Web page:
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    IMO the list has a couple of flaws. For instance:

    (16) Pattern matching — The ability to destructure/deconstruct data based on its structure rather than projecting data out of a single value.

    This is a great feature, and strongly indicative of working in a functional world, but it isn’t core to functional programming. A very minimal scheme is purely functional, but may lack pattern matching.

    (17) Lack of subtyping — The language does not have a construct for subtyping, and thus have no common notion of “OO”. In it’s place, other type constructions are used, herein row-types.

    I’m a bit on the fence here. I think subtyping in general is a mis-feature. However, I don’t think its presence prevents a language from being functional.

    (19) Type Safety — The language has type safety: the idea that well-typed programs can’t go wrong.

    How does this apply in a language like Scheme or Common Lisp? CL is clearly not purely functional, but minimally typed functional languages exist.

    (26) Programmer defined infix and mixfix operators — The ability to extend the language with new fixity operators as the programmer needs them.

    No. User-defined operators are the devil and I defy anyone to show me a use case that couldn’t be expressed more clearly with normal functions. User-overloaded operators are generally OK, as they allow things like overloading +, *, etc. for linear algebra without having it in the core language. However, I’ve never had a situation where user- or library-defined infix operators were a meaningful win once one considers the cost to readability.

    This list reads like the author is from primarily ML languages – which is fine. However, the definition he gives conflates features common to ML (whose utility I won’t argue, except for operators) with features defining FP. As someone whose world is Scheme and Lisp, I would love to have some of these features (and do have several: Guile, Racket, Chicken Scheme, and Clojure all have Pattern Matching extensions, and Racket/Clojure have Typing extensions) but they don’t define FP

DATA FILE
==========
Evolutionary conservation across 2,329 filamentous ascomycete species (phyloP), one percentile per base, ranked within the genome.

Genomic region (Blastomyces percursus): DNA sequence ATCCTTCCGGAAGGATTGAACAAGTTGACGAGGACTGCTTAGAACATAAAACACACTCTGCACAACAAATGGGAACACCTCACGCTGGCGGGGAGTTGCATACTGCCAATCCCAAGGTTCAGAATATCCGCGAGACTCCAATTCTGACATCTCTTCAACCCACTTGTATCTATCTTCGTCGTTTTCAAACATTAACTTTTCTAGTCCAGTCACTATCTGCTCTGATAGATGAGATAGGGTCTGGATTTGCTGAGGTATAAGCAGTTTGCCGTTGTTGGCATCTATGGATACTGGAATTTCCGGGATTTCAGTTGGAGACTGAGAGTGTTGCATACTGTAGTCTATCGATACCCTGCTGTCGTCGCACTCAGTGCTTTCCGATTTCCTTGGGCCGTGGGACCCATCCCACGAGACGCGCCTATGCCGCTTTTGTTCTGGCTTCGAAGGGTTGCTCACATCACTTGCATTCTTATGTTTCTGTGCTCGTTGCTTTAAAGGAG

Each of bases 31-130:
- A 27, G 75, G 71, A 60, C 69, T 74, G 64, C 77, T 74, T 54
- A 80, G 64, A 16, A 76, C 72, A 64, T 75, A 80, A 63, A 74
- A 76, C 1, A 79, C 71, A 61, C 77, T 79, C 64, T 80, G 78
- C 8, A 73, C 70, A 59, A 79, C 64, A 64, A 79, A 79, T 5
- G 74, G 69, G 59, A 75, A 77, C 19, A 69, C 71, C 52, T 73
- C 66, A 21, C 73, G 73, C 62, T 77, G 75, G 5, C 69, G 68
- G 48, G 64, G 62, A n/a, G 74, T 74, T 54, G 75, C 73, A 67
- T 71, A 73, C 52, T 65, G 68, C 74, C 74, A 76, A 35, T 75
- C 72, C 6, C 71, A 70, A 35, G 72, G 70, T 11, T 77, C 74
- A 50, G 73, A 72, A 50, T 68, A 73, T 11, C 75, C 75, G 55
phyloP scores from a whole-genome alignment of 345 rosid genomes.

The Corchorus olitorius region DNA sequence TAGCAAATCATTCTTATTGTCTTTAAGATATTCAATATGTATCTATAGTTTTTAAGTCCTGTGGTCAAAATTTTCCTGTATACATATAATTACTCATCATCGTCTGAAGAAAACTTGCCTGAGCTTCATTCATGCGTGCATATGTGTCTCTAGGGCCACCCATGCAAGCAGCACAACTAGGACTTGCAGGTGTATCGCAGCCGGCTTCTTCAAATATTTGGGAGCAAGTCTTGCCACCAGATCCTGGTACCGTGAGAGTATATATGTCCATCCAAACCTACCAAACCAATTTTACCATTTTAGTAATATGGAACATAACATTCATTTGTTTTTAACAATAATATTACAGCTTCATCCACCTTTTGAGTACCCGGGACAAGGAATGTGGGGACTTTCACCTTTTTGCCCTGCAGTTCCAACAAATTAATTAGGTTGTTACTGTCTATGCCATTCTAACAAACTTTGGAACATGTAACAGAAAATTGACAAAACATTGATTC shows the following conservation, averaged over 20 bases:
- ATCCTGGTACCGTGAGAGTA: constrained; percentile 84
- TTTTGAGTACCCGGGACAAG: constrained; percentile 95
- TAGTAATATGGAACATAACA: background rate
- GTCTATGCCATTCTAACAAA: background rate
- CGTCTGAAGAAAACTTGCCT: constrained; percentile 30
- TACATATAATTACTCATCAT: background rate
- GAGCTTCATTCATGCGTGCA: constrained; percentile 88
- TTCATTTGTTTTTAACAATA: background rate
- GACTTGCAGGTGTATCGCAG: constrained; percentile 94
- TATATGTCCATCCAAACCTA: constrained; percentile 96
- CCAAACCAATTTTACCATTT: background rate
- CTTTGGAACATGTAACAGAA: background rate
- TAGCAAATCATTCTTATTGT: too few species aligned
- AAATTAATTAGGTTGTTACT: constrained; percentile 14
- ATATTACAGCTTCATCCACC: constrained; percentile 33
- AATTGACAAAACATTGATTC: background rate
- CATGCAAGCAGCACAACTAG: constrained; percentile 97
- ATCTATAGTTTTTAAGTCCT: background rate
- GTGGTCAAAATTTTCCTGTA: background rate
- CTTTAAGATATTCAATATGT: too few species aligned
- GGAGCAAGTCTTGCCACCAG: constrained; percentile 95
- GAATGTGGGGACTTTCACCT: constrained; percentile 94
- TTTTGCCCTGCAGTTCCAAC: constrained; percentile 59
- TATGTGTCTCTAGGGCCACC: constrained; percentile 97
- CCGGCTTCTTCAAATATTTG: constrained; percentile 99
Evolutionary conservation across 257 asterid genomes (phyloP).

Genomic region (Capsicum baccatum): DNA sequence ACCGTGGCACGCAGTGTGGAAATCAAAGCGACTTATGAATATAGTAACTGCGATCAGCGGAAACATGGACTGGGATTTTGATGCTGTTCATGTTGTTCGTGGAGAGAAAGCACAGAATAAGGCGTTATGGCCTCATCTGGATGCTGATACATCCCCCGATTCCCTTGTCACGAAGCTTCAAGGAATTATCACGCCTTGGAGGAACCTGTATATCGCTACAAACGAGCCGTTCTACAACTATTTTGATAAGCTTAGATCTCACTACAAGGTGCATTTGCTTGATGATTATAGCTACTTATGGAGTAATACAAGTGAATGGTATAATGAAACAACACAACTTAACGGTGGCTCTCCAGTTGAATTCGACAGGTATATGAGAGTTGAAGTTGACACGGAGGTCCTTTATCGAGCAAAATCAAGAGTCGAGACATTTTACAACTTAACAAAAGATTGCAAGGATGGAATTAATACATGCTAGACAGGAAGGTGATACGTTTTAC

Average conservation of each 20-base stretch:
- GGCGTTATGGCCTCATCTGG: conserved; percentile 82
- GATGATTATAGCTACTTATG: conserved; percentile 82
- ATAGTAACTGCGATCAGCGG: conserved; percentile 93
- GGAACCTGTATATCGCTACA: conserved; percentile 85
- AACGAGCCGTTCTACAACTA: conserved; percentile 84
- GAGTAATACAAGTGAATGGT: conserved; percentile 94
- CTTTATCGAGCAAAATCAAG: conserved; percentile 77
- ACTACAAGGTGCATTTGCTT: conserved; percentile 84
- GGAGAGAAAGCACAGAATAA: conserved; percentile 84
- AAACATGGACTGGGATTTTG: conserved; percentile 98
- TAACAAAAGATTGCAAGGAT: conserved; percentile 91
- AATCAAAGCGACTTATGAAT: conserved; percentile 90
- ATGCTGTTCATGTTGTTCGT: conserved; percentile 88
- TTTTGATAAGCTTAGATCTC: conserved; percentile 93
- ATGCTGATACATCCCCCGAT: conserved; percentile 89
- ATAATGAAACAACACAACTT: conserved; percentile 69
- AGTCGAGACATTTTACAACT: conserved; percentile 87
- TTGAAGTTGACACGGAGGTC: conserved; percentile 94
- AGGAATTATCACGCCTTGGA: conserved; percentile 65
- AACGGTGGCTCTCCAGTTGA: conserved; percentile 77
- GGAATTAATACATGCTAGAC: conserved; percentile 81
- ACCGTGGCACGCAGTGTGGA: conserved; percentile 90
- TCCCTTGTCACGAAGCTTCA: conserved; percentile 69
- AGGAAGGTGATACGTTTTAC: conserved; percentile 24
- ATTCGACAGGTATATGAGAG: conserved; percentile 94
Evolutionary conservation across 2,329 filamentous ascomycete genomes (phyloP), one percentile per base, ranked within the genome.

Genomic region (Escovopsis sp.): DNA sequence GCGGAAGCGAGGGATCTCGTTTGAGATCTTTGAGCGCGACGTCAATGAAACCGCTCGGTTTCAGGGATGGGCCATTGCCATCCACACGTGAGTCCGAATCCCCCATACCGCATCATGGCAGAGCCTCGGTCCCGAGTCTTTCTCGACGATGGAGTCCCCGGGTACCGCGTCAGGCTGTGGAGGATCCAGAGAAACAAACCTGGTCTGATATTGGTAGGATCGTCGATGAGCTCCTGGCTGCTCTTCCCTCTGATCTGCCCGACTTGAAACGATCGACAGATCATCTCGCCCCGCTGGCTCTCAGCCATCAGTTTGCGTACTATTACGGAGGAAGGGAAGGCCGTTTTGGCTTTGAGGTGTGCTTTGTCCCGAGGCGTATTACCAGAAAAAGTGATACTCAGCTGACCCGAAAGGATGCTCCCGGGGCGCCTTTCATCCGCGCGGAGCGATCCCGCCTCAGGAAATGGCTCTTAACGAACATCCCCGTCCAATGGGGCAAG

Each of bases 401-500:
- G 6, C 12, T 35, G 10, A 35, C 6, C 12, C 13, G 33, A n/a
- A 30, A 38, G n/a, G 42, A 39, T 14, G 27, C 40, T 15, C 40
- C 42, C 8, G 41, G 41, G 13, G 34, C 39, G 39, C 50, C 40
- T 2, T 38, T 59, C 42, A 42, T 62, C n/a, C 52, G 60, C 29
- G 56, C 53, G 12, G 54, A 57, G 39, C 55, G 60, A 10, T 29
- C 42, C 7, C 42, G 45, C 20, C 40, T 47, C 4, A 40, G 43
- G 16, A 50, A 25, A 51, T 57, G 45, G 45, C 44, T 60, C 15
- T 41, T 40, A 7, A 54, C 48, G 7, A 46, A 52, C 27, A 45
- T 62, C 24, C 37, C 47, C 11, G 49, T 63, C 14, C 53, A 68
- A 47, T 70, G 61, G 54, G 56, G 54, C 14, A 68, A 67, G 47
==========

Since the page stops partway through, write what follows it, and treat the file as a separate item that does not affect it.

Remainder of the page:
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      No. User-defined operators are the devil and I defy anyone to show me a use case that couldn’t be expressed more clearly with normal functions

      Monads and applicatives.

      Although I think you’re drawing an unnecessary distinction. I don’t see why a language should treat the operator (+) differently than (<*>). I am fairly conservative with defining my own operators, though. I think restricting the operators like C++ does makes a lot of awkward code that is less readable. Because one cannot define their own operators, they end up reusing the existing ones for non-obvious things because they have no choice. For example, the comma operator.

      However, depending on what you mean by “user-overloaded operators”, I disagree with you. If you mean that I can have multiple definitions of (+) in my scope and one is called based on the type of its operands (a-la C++), I think that is bad. However if you mean I can rebind (+) in my scope (a-la ML & Haskell), I think that is good.

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        I humbly disagree that Monad / Applicative code is improved by the use of operators. Ultimately that is a matter of taste. To each their own, but tangential to the definition of FP.

        I would prefer rebinding to multiple dispatch on operators, but have to admit the utility of both after the amount of time I’ve spent using Numpy (which allows, for example, matrix + matrix and matrix + scalar, each of which does “the right thing”)

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        Right. Also, many of these principles are not specific to functional programming.

        (21) α-conversion — The language has the property of alpha conversion. (22) β-reduction — The β reduction rule plays a central part in the evaluation strategy of the language. (23) η-conversion — The η-conversion rule holds.

        So, α-conversion  is renaming of bound variables, or the principle that the semantics of a function don’t change if you change argument names, and η-conversion identifies f with λx. f x. I don’t think that those traits are specific to functional programming.

        I suppose there’s a point to be made about the centrality of β-reduction in functional programming languages, insofar as you have to roll your own in, say, assembly language, and C procedures compile down into assembly code. Structured programming ultimately took something that was hard-core imperative (the machine itself) and imposed a slight bit of functional thinking on it. Now, 60 years later, we have the luxury of programming in languages that are closer to λ-calculus than the machine.

        However, I’ve never had a situation where user- or library-defined infix operators were a meaningful win once one considers the cost to readability.

        I’ve seen it in Haskell, but one has to be careful. It requires a lot of taste.

        For example, the lens package fixes Haskell’s lack of a nice update syntax, and in a type-safe, purely functional way. This is achieved using infix operators. It required a lot of sophistication on the designers' part to get it right.

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        The whole list is suspect.

        The author should have used an ordered list instead of an unordered list with manually added numbers. Poor markup choices are a red flag in my book.

        (Just kidding. But it does bug me a little.)